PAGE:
Reconstructive memory: strengths and weaknesses

Strengths

Weaknesses

Since the 1930s and Bartlett’s study War of the Ghosts, lots of further research supported the idea of schemas. Loftus conducted a series of laboratory experiments on reconstructive memory and had strict experimental controls, collected quantitative data, and standardised procedures, which made them quite objective and reliable.

Bartlett’s study did not include many experimental controls. He asked participants to retell the story whenever it was convenient for them and did not set the same time frame for all participants.

In addition, there was no scoring system. Bartlett measured the changes made to the story subjectively, in his opinion.

Schemes can explain false memories. In a 2005 terrorist attack, witnesses saw a man named Charles De Menezes shot by police when they mistook him for a terrorist after the 7/7 bombing in London. The witnesses’ accounts varied widely and were often exaggerated. Their schemas about terrorists may have influenced their memories through sharpening and levelling.

Bartlett’s research was quite unrealistic and had no ecological validity, because asking British males to recall a Native American ghost story is unusual. However, Bartlett argued that the story had to be strange to cause participants to level and sharpen the details in their memories.

The theory of reconstructive memory is similar to Tulving’s theory of semantic memory because schemas are similar to semantic stores in which we keep our understanding and knowledge of relationships and rules. Thus, if one is true, it makes the other more plausible. Moreover, this suggests semantic memory has an even greater influence on episodic memory since pre-existing knowledge (schemas) can influence our recollection of events according to the theory of reconstructive memory.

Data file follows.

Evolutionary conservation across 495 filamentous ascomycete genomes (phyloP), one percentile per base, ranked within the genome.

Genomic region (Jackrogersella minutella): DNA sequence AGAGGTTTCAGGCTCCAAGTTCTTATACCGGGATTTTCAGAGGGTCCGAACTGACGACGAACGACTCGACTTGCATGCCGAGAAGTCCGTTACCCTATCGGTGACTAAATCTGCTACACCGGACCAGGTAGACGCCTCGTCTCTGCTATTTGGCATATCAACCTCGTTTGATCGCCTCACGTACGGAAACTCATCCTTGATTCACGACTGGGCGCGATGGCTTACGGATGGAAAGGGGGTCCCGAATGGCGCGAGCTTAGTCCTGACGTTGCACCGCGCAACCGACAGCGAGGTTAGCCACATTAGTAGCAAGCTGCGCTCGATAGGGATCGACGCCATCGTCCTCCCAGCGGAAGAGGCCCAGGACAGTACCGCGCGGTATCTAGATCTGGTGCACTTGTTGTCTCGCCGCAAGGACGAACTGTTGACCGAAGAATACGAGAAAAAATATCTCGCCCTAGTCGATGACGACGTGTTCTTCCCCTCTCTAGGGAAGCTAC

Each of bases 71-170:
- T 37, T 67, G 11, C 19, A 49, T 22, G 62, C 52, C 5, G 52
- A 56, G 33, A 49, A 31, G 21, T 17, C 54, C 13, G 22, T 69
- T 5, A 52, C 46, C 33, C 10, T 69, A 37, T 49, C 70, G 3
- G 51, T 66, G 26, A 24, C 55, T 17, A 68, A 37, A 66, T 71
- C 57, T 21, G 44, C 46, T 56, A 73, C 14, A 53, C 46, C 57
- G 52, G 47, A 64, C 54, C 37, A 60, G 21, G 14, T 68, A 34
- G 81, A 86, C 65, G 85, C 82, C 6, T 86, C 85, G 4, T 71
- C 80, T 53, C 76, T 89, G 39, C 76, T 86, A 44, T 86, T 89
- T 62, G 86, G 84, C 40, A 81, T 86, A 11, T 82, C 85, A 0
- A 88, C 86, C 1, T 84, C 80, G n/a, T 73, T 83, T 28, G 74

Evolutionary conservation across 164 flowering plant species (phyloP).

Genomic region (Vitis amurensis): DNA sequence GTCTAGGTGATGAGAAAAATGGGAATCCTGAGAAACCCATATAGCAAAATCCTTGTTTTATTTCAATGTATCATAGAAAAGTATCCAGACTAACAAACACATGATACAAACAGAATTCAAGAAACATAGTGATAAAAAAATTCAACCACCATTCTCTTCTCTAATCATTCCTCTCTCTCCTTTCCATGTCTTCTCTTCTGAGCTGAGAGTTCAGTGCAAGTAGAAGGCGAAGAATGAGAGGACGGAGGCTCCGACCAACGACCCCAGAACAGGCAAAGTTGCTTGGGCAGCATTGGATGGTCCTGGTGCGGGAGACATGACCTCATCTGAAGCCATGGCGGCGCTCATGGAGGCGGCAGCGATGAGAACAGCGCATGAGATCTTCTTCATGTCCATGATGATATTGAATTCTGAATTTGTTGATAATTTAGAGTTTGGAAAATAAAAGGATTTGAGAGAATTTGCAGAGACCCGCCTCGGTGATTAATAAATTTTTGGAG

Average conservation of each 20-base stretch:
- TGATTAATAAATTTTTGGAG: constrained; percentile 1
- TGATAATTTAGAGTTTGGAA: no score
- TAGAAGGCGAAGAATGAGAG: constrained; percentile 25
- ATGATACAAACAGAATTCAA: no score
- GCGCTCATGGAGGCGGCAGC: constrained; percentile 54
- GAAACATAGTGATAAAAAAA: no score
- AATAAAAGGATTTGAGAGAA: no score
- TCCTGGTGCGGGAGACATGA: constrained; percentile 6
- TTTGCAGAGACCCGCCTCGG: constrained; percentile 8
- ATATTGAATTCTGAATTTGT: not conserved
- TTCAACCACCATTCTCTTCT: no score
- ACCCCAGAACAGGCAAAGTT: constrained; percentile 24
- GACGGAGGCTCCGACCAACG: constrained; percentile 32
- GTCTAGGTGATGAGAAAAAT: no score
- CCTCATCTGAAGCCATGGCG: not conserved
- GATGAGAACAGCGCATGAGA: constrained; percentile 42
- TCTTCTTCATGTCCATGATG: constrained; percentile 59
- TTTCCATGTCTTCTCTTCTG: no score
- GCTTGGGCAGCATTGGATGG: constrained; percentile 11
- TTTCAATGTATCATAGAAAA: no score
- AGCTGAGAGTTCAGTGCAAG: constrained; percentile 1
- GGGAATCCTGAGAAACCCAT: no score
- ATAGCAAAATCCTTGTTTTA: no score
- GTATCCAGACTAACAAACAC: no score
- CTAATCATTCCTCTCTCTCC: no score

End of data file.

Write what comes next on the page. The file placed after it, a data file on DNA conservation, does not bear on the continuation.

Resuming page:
One criticism of reconstructive memory theory is that it does not explain how we reconstruct memories, unlike other cognitive theories that explain the processes involved. Other approaches mention specific processes and brain parts where they occur (using lesion and brain scan studies). We do not know how schemas are formed, how they alter memories, where they are located, etc.

We can apply schemas knowledge to patients with memory loss (e.g., Clive Wearing) or dementia patients. They can still remember important schemas even if their amnesia confuses them, which can help reassure and focus them (e.g. Clive Wearing knew he loved his wife and the piano). We can also apply it to police work. Changes have been made to the way police deal with eyewitness testimonies and criminal evidence due to research into reconstructive memory.

Allport and Postman’s study is widely misrepresented. Many psychology textbooks and websites claim they showed participants a different picture (two white men, one holding a knife to the other). The white participants mistakenly remembered a black man holding the knife. However, this was NOT in the original study.